Theres a test you can do - Put a 12" x 12" patch on the car, squeegee it down.. then use the heat gun on high. If it starts to pimple / bubble, that's the paint offgassing due to the heat.

    Literally just learned these tricks/standards last week at a 3M Wrap course! Didn't think it'd ever apply to me.. but at least I Can pass the info on.
     
  8. TammieH

    TammieH Very Active Member

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    We apply reflective all the time on fresh 7 day old paint for a security customer, never had this problem...we use cheap Oracal.
    Have never seen this problem in 9 years.
     
    • Agree Agree x 1
  9. Chuck B

    Chuck B New Member

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    Thanks for the info...yes, that's why heating with the heat gun made it worse. Thing is, waiting until the car could be exposed for 8 days in 55+ degree heat was not an option. Actually (go figure) when the client picked up the first car, they remarked how "great" it looked...haha...and when I told them the situation (and pointed it out), they weren't really concerned----but I sure am...lost sleep over this.
     
  10. Chuck B

    Chuck B New Member

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    I've never had a problem either...putting graphics on fresh paint has never been an issue until these 2017 Chargers.
     
  11. ikarasu

    ikarasu Active Member

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    I was also told it's more of an issue on 680 due to how it's made - You'll notice when you peel it off, it completely seperates from the glue and leaves not just glue, but some sort of "Foil" behind. It traps air in more than regular vinyl...so it causes the issue more.

    We were told if you must get them out right away without waiting, you can use a heat gun at 1,000 degrees and go over every spot you'll be vinyling just like your post heating - Then do the sample with heat and see if it bubbles. What the heat does is cause the paint to offgass faster, which is why you get bubbles when using the heat gun / after it's out in the sun... So slowly going over works.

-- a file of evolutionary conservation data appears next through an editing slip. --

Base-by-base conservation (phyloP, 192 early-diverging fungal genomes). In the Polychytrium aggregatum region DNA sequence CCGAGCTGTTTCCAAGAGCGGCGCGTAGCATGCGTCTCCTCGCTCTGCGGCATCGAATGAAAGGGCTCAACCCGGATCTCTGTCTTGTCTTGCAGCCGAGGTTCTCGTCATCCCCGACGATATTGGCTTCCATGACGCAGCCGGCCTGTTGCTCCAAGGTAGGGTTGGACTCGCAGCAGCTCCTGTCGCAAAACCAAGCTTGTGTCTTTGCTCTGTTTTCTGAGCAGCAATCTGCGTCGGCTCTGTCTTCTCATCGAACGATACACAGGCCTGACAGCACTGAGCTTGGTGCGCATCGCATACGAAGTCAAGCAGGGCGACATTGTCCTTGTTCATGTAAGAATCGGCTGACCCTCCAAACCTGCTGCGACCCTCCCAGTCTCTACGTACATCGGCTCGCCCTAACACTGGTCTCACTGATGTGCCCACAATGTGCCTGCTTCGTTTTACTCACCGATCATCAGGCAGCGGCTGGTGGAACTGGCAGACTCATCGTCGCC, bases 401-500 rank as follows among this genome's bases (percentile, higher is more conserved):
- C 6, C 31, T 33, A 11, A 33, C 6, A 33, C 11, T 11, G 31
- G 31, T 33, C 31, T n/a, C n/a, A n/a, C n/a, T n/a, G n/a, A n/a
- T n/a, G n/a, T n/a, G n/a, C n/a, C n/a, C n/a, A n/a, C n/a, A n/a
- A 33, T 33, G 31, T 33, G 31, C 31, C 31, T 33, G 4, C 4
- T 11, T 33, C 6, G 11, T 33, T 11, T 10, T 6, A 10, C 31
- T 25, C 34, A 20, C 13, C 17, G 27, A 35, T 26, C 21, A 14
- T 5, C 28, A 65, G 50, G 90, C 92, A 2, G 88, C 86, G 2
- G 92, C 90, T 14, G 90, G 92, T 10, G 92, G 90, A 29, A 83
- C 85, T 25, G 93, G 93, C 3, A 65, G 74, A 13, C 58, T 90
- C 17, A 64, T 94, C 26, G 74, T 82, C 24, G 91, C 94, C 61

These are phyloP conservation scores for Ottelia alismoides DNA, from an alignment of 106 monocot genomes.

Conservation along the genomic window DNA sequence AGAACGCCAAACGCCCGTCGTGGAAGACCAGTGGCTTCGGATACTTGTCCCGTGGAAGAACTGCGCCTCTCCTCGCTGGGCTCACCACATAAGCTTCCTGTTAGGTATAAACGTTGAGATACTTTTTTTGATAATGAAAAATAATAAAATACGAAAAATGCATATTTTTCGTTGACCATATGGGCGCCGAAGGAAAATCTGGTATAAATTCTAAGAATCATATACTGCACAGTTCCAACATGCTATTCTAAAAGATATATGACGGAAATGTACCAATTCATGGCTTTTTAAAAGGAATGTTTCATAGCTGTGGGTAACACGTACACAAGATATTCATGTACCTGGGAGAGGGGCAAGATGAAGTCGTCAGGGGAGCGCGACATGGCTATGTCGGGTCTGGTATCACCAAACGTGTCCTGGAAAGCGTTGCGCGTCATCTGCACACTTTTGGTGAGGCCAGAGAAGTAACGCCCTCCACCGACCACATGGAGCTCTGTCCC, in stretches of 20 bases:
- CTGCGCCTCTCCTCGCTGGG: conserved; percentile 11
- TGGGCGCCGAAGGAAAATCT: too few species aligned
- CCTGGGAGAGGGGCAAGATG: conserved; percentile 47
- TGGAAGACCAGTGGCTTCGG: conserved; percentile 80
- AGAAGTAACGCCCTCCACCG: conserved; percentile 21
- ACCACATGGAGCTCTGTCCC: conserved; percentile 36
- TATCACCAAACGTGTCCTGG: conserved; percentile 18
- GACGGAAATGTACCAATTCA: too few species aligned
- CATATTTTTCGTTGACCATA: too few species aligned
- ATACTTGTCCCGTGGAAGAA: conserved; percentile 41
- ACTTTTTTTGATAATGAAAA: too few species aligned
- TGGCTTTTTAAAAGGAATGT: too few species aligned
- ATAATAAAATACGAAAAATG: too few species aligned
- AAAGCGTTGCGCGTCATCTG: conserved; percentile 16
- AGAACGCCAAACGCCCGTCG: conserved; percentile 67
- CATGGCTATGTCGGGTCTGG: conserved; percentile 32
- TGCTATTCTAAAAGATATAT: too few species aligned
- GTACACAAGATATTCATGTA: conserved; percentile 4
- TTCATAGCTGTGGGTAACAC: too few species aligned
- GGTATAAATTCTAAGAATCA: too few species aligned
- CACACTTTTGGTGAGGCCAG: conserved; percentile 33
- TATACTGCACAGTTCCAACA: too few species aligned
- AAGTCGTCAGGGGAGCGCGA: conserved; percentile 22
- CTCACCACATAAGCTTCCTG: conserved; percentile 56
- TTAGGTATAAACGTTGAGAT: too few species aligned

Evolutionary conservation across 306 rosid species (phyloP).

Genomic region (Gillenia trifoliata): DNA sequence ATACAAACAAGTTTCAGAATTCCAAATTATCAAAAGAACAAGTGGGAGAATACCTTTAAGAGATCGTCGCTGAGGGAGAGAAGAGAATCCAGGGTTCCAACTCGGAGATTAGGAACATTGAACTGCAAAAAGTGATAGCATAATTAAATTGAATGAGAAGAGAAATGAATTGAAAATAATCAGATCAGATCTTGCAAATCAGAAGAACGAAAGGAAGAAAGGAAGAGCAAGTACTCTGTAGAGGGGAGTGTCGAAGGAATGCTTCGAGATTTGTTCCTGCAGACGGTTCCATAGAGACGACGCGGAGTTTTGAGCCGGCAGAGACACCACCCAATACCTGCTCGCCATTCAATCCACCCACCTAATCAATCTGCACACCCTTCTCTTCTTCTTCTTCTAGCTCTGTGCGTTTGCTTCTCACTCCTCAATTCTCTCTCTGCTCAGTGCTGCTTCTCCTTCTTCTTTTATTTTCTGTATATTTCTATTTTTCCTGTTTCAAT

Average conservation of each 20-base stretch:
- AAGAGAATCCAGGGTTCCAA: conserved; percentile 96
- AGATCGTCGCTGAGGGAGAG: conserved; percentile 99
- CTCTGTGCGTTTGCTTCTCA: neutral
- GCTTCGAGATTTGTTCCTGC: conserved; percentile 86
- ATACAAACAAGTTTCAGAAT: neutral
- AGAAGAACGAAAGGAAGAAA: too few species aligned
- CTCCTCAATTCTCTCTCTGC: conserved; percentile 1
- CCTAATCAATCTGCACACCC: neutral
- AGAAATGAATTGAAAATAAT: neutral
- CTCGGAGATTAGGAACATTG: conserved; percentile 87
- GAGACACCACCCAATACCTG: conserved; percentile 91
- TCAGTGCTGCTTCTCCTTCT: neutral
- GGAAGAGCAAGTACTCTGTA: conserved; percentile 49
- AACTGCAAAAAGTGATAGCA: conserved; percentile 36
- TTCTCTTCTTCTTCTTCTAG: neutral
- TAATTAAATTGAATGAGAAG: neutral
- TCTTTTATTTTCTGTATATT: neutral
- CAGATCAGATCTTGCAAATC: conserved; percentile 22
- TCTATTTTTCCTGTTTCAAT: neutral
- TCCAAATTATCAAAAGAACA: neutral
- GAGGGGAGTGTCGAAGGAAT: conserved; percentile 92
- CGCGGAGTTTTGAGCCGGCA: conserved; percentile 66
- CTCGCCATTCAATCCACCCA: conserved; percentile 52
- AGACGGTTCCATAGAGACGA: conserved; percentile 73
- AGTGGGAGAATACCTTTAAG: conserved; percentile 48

You can also put a space heater blowing against the car, but itd take longer since it's not as hot.

    Different paints offgass at different times... Maybe the charger is using a different formula.
     
  12. rob402

    rob402 New Member

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    i have had this issue with the 680 as well. red and blue are usually the worst. using a roller block squeegee it's usually worse. using a regular golden squeegee pushing hard as hell gives me the best results. pushing harder than hell leaves lines in the material though, so it's a gentle balance. i was just having "fun" with this stuff over the weekend. i prefer using the good avery just to avoid this, unless i'm matching something and i can't. it's not the paint. 3m should have addressed this years ago.
     
  13. ikarasu

    ikarasu Active Member

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    Tell them they waive all Warranty, and when the customer comes back with bubbles in 7 days they will be the ones who will be repaying to have the work re-done, and it'll be even more expensive because you're going to tack on removal fees. Odds are they'll wait.